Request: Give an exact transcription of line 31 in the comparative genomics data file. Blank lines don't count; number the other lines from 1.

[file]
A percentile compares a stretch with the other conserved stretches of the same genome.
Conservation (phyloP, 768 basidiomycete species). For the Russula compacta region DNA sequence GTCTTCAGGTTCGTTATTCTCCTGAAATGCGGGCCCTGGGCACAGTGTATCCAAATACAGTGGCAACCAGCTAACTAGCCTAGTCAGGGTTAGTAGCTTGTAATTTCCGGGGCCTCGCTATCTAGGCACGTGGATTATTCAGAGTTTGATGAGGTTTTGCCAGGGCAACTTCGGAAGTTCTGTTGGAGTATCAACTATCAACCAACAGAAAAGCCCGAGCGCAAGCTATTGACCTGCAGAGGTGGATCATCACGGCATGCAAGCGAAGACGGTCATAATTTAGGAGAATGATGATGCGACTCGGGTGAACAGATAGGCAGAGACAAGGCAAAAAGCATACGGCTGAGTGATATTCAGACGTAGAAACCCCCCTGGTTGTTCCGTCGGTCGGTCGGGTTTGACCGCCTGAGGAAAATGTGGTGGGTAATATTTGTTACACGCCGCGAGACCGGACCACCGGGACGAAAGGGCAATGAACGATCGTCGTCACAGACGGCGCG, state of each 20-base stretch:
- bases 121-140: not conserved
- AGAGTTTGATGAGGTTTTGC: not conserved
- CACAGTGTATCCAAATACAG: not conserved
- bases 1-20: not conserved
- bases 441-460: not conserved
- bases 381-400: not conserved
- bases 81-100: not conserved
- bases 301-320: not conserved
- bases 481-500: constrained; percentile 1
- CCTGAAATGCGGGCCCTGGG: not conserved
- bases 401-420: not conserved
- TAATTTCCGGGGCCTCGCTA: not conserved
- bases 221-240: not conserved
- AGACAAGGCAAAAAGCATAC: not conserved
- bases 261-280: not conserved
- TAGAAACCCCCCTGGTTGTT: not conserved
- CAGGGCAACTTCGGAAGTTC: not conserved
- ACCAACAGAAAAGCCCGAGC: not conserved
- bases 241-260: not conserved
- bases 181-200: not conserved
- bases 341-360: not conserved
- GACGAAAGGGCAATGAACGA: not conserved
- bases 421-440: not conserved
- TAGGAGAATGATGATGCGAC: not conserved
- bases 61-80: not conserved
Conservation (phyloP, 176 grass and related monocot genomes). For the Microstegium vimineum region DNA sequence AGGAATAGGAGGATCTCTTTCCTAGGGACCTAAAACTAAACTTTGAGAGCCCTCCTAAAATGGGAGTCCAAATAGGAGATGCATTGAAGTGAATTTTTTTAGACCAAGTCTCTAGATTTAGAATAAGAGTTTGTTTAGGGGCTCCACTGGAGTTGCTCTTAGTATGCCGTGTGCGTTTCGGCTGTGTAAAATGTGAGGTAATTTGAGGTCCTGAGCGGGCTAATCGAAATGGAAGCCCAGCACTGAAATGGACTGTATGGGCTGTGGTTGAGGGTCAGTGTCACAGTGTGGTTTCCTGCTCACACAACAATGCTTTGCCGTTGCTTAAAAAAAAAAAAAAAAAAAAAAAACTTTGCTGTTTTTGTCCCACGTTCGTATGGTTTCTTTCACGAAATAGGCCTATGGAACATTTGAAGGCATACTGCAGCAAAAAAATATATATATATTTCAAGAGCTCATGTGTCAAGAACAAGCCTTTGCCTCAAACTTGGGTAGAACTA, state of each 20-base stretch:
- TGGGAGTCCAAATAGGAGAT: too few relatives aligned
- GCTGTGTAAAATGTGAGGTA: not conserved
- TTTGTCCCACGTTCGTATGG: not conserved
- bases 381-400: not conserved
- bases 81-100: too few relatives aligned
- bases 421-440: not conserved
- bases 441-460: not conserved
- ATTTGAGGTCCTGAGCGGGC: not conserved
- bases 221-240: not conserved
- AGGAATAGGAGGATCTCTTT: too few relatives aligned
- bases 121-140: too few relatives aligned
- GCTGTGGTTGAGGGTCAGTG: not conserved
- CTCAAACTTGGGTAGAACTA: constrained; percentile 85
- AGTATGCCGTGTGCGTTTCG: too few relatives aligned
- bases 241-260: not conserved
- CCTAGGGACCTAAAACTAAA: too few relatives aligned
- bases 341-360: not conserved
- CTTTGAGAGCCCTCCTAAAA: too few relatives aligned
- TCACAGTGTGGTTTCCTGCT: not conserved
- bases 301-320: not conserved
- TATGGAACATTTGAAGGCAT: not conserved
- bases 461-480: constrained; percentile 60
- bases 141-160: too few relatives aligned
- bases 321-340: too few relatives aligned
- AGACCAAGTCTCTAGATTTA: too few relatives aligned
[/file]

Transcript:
- TTTGTCCCACGTTCGTATGG: not conserved